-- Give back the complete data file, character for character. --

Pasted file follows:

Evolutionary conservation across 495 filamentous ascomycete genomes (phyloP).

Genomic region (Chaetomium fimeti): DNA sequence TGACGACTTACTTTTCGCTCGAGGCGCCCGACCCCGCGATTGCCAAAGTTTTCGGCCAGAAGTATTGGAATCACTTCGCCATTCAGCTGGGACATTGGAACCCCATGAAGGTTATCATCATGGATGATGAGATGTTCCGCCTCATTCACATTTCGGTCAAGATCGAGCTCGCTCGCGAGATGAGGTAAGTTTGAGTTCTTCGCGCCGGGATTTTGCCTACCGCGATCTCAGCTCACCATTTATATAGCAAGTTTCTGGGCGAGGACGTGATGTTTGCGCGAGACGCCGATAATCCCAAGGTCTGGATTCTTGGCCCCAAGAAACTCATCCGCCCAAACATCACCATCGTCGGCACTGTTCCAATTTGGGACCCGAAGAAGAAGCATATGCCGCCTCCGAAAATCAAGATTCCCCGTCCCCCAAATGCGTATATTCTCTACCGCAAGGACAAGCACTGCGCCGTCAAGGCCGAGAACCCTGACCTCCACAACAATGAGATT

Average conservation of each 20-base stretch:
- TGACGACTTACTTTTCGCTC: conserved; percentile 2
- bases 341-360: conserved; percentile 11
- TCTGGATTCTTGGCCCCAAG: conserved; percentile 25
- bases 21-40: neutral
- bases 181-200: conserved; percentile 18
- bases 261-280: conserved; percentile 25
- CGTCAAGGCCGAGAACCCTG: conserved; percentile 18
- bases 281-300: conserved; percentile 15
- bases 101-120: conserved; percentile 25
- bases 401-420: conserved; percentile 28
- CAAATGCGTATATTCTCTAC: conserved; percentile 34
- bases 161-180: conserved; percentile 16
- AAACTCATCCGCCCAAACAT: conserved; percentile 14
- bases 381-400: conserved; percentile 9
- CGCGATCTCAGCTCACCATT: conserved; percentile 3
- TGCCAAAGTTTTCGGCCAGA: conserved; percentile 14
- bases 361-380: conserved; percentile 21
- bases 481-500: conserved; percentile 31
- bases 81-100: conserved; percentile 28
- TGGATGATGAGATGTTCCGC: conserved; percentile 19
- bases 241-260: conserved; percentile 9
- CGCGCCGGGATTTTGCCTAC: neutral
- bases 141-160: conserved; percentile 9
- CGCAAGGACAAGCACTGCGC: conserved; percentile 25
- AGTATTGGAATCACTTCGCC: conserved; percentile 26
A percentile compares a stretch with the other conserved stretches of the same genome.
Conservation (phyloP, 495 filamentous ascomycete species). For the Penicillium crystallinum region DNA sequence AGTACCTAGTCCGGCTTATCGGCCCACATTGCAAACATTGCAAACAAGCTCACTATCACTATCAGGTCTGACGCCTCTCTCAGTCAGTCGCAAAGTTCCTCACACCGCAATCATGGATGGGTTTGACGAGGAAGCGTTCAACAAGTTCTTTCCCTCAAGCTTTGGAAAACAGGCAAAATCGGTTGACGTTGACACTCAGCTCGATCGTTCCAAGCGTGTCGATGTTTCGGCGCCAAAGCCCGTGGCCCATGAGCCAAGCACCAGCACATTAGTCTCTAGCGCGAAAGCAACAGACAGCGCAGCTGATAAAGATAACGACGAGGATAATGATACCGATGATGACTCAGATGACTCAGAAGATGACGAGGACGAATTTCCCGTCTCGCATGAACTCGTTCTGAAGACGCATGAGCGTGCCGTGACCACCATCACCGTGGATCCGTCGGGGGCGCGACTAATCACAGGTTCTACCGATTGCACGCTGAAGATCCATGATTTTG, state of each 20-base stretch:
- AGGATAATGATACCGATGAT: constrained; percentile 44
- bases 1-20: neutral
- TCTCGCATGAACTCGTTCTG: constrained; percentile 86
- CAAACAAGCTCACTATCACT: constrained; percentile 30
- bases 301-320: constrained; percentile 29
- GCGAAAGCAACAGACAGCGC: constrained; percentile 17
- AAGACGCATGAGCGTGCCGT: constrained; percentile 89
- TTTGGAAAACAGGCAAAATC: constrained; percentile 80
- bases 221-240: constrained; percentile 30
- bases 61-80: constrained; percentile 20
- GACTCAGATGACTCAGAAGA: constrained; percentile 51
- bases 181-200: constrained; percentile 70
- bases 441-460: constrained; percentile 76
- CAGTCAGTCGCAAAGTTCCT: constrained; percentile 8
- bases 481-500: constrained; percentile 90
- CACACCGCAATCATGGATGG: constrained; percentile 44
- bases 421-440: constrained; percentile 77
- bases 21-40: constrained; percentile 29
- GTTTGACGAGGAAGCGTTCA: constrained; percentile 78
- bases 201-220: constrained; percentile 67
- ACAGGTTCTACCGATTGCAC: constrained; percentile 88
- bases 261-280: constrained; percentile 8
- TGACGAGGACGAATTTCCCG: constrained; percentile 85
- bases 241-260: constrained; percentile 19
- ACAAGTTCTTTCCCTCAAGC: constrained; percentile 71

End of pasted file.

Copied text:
Evolutionary conservation across 495 filamentous ascomycete genomes (phyloP).

Genomic region (Chaetomium fimeti): DNA sequence TGACGACTTACTTTTCGCTCGAGGCGCCCGACCCCGCGATTGCCAAAGTTTTCGGCCAGAAGTATTGGAATCACTTCGCCATTCAGCTGGGACATTGGAACCCCATGAAGGTTATCATCATGGATGATGAGATGTTCCGCCTCATTCACATTTCGGTCAAGATCGAGCTCGCTCGCGAGATGAGGTAAGTTTGAGTTCTTCGCGCCGGGATTTTGCCTACCGCGATCTCAGCTCACCATTTATATAGCAAGTTTCTGGGCGAGGACGTGATGTTTGCGCGAGACGCCGATAATCCCAAGGTCTGGATTCTTGGCCCCAAGAAACTCATCCGCCCAAACATCACCATCGTCGGCACTGTTCCAATTTGGGACCCGAAGAAGAAGCATATGCCGCCTCCGAAAATCAAGATTCCCCGTCCCCCAAATGCGTATATTCTCTACCGCAAGGACAAGCACTGCGCCGTCAAGGCCGAGAACCCTGACCTCCACAACAATGAGATT

Average conservation of each 20-base stretch:
- TGACGACTTACTTTTCGCTC: conserved; percentile 2
- bases 341-360: conserved; percentile 11
- TCTGGATTCTTGGCCCCAAG: conserved; percentile 25
- bases 21-40: neutral
- bases 181-200: conserved; percentile 18
- bases 261-280: conserved; percentile 25
- CGTCAAGGCCGAGAACCCTG: conserved; percentile 18
- bases 281-300: conserved; percentile 15
- bases 101-120: conserved; percentile 25
- bases 401-420: conserved; percentile 28
- CAAATGCGTATATTCTCTAC: conserved; percentile 34
- bases 161-180: conserved; percentile 16
- AAACTCATCCGCCCAAACAT: conserved; percentile 14
- bases 381-400: conserved; percentile 9
- CGCGATCTCAGCTCACCATT: conserved; percentile 3
- TGCCAAAGTTTTCGGCCAGA: conserved; percentile 14
- bases 361-380: conserved; percentile 21
- bases 481-500: conserved; percentile 31
- bases 81-100: conserved; percentile 28
- TGGATGATGAGATGTTCCGC: conserved; percentile 19
- bases 241-260: conserved; percentile 9
- CGCGCCGGGATTTTGCCTAC: neutral
- bases 141-160: conserved; percentile 9
- CGCAAGGACAAGCACTGCGC: conserved; percentile 25
- AGTATTGGAATCACTTCGCC: conserved; percentile 26
A percentile compares a stretch with the other conserved stretches of the same genome.
Conservation (phyloP, 495 filamentous ascomycete species). For the Penicillium crystallinum region DNA sequence AGTACCTAGTCCGGCTTATCGGCCCACATTGCAAACATTGCAAACAAGCTCACTATCACTATCAGGTCTGACGCCTCTCTCAGTCAGTCGCAAAGTTCCTCACACCGCAATCATGGATGGGTTTGACGAGGAAGCGTTCAACAAGTTCTTTCCCTCAAGCTTTGGAAAACAGGCAAAATCGGTTGACGTTGACACTCAGCTCGATCGTTCCAAGCGTGTCGATGTTTCGGCGCCAAAGCCCGTGGCCCATGAGCCAAGCACCAGCACATTAGTCTCTAGCGCGAAAGCAACAGACAGCGCAGCTGATAAAGATAACGACGAGGATAATGATACCGATGATGACTCAGATGACTCAGAAGATGACGAGGACGAATTTCCCGTCTCGCATGAACTCGTTCTGAAGACGCATGAGCGTGCCGTGACCACCATCACCGTGGATCCGTCGGGGGCGCGACTAATCACAGGTTCTACCGATTGCACGCTGAAGATCCATGATTTTG, state of each 20-base stretch:
- AGGATAATGATACCGATGAT: constrained; percentile 44
- bases 1-20: neutral
- TCTCGCATGAACTCGTTCTG: constrained; percentile 86
- CAAACAAGCTCACTATCACT: constrained; percentile 30
- bases 301-320: constrained; percentile 29
- GCGAAAGCAACAGACAGCGC: constrained; percentile 17
- AAGACGCATGAGCGTGCCGT: constrained; percentile 89
- TTTGGAAAACAGGCAAAATC: constrained; percentile 80
- bases 221-240: constrained; percentile 30
- bases 61-80: constrained; percentile 20
- GACTCAGATGACTCAGAAGA: constrained; percentile 51
- bases 181-200: constrained; percentile 70
- bases 441-460: constrained; percentile 76
- CAGTCAGTCGCAAAGTTCCT: constrained; percentile 8
- bases 481-500: constrained; percentile 90
- CACACCGCAATCATGGATGG: constrained; percentile 44
- bases 421-440: constrained; percentile 77
- bases 21-40: constrained; percentile 29
- GTTTGACGAGGAAGCGTTCA: constrained; percentile 78
- bases 201-220: constrained; percentile 67
- ACAGGTTCTACCGATTGCAC: constrained; percentile 88
- bases 261-280: constrained; percentile 8
- TGACGAGGACGAATTTCCCG: constrained; percentile 85
- bases 241-260: constrained; percentile 19
- ACAAGTTCTTTCCCTCAAGC: constrained; percentile 71